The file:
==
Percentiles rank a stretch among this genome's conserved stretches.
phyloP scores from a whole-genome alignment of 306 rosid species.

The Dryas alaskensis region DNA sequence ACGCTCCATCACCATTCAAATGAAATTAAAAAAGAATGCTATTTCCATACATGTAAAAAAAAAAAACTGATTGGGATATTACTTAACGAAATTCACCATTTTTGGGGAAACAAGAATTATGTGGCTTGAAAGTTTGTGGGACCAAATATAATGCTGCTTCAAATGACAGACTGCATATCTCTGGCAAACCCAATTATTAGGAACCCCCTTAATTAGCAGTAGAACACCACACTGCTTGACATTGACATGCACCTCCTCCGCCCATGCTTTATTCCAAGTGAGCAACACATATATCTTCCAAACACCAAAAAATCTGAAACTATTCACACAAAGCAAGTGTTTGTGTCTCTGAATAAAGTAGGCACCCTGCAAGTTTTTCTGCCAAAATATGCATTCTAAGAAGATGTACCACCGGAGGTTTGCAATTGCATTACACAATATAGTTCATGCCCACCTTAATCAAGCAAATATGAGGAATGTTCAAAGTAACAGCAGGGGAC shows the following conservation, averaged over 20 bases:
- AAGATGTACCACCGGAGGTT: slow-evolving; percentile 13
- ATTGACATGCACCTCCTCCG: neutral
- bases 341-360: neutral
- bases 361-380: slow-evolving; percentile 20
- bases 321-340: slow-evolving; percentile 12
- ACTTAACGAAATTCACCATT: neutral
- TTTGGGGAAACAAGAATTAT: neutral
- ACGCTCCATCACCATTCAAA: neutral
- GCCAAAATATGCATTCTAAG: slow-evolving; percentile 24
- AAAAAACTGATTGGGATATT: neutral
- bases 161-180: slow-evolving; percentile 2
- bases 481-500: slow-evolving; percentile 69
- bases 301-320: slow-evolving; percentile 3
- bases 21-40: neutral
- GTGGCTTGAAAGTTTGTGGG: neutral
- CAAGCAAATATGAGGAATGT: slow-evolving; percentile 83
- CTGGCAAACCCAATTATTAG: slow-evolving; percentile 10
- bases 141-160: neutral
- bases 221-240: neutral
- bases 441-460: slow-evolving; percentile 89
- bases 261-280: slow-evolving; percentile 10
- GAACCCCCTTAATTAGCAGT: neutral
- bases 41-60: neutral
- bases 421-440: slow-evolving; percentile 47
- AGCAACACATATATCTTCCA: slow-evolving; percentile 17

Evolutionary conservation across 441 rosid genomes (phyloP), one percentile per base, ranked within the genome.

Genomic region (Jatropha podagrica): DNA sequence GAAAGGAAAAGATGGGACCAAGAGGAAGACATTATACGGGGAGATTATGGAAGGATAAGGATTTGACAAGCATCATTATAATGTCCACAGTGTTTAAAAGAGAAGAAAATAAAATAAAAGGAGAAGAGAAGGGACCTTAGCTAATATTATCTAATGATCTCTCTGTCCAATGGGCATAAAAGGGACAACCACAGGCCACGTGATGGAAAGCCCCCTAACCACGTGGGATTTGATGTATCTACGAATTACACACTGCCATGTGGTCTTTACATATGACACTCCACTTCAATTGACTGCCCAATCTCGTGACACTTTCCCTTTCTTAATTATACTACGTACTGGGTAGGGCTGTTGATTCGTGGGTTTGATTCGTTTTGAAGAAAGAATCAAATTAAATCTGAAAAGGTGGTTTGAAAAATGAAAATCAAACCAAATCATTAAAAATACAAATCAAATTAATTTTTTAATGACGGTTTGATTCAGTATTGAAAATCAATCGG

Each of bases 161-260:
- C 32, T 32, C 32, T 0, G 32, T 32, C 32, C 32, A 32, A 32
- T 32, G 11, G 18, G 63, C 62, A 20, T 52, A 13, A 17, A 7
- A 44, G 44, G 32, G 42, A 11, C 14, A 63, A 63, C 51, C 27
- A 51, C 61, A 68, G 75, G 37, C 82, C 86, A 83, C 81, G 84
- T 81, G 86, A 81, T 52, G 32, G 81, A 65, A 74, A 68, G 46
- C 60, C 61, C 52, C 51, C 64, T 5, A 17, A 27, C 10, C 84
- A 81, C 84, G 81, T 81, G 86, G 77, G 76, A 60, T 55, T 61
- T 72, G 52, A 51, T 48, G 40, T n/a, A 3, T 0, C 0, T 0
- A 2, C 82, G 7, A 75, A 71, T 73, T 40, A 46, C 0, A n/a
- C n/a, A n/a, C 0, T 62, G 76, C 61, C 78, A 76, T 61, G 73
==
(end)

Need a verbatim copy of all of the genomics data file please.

Percentiles rank a stretch among this genome's conserved stretches.
phyloP scores from a whole-genome alignment of 306 rosid species.

The Dryas alaskensis region DNA sequence ACGCTCCATCACCATTCAAATGAAATTAAAAAAGAATGCTATTTCCATACATGTAAAAAAAAAAAACTGATTGGGATATTACTTAACGAAATTCACCATTTTTGGGGAAACAAGAATTATGTGGCTTGAAAGTTTGTGGGACCAAATATAATGCTGCTTCAAATGACAGACTGCATATCTCTGGCAAACCCAATTATTAGGAACCCCCTTAATTAGCAGTAGAACACCACACTGCTTGACATTGACATGCACCTCCTCCGCCCATGCTTTATTCCAAGTGAGCAACACATATATCTTCCAAACACCAAAAAATCTGAAACTATTCACACAAAGCAAGTGTTTGTGTCTCTGAATAAAGTAGGCACCCTGCAAGTTTTTCTGCCAAAATATGCATTCTAAGAAGATGTACCACCGGAGGTTTGCAATTGCATTACACAATATAGTTCATGCCCACCTTAATCAAGCAAATATGAGGAATGTTCAAAGTAACAGCAGGGGAC shows the following conservation, averaged over 20 bases:
- AAGATGTACCACCGGAGGTT: slow-evolving; percentile 13
- ATTGACATGCACCTCCTCCG: neutral
- bases 341-360: neutral
- bases 361-380: slow-evolving; percentile 20
- bases 321-340: slow-evolving; percentile 12
- ACTTAACGAAATTCACCATT: neutral
- TTTGGGGAAACAAGAATTAT: neutral
- ACGCTCCATCACCATTCAAA: neutral
- GCCAAAATATGCATTCTAAG: slow-evolving; percentile 24
- AAAAAACTGATTGGGATATT: neutral
- bases 161-180: slow-evolving; percentile 2
- bases 481-500: slow-evolving; percentile 69
- bases 301-320: slow-evolving; percentile 3
- bases 21-40: neutral
- GTGGCTTGAAAGTTTGTGGG: neutral
- CAAGCAAATATGAGGAATGT: slow-evolving; percentile 83
- CTGGCAAACCCAATTATTAG: slow-evolving; percentile 10
- bases 141-160: neutral
- bases 221-240: neutral
- bases 441-460: slow-evolving; percentile 89
- bases 261-280: slow-evolving; percentile 10
- GAACCCCCTTAATTAGCAGT: neutral
- bases 41-60: neutral
- bases 421-440: slow-evolving; percentile 47
- AGCAACACATATATCTTCCA: slow-evolving; percentile 17

Evolutionary conservation across 441 rosid genomes (phyloP), one percentile per base, ranked within the genome.

Genomic region (Jatropha podagrica): DNA sequence GAAAGGAAAAGATGGGACCAAGAGGAAGACATTATACGGGGAGATTATGGAAGGATAAGGATTTGACAAGCATCATTATAATGTCCACAGTGTTTAAAAGAGAAGAAAATAAAATAAAAGGAGAAGAGAAGGGACCTTAGCTAATATTATCTAATGATCTCTCTGTCCAATGGGCATAAAAGGGACAACCACAGGCCACGTGATGGAAAGCCCCCTAACCACGTGGGATTTGATGTATCTACGAATTACACACTGCCATGTGGTCTTTACATATGACACTCCACTTCAATTGACTGCCCAATCTCGTGACACTTTCCCTTTCTTAATTATACTACGTACTGGGTAGGGCTGTTGATTCGTGGGTTTGATTCGTTTTGAAGAAAGAATCAAATTAAATCTGAAAAGGTGGTTTGAAAAATGAAAATCAAACCAAATCATTAAAAATACAAATCAAATTAATTTTTTAATGACGGTTTGATTCAGTATTGAAAATCAATCGG

Each of bases 161-260:
- C 32, T 32, C 32, T 0, G 32, T 32, C 32, C 32, A 32, A 32
- T 32, G 11, G 18, G 63, C 62, A 20, T 52, A 13, A 17, A 7
- A 44, G 44, G 32, G 42, A 11, C 14, A 63, A 63, C 51, C 27
- A 51, C 61, A 68, G 75, G 37, C 82, C 86, A 83, C 81, G 84
- T 81, G 86, A 81, T 52, G 32, G 81, A 65, A 74, A 68, G 46
- C 60, C 61, C 52, C 51, C 64, T 5, A 17, A 27, C 10, C 84
- A 81, C 84, G 81, T 81, G 86, G 77, G 76, A 60, T 55, T 61
- T 72, G 52, A 51, T 48, G 40, T n/a, A 3, T 0, C 0, T 0
- A 2, C 82, G 7, A 75, A 71, T 73, T 40, A 46, C 0, A n/a
- C n/a, A n/a, C 0, T 62, G 76, C 61, C 78, A 76, T 61, G 73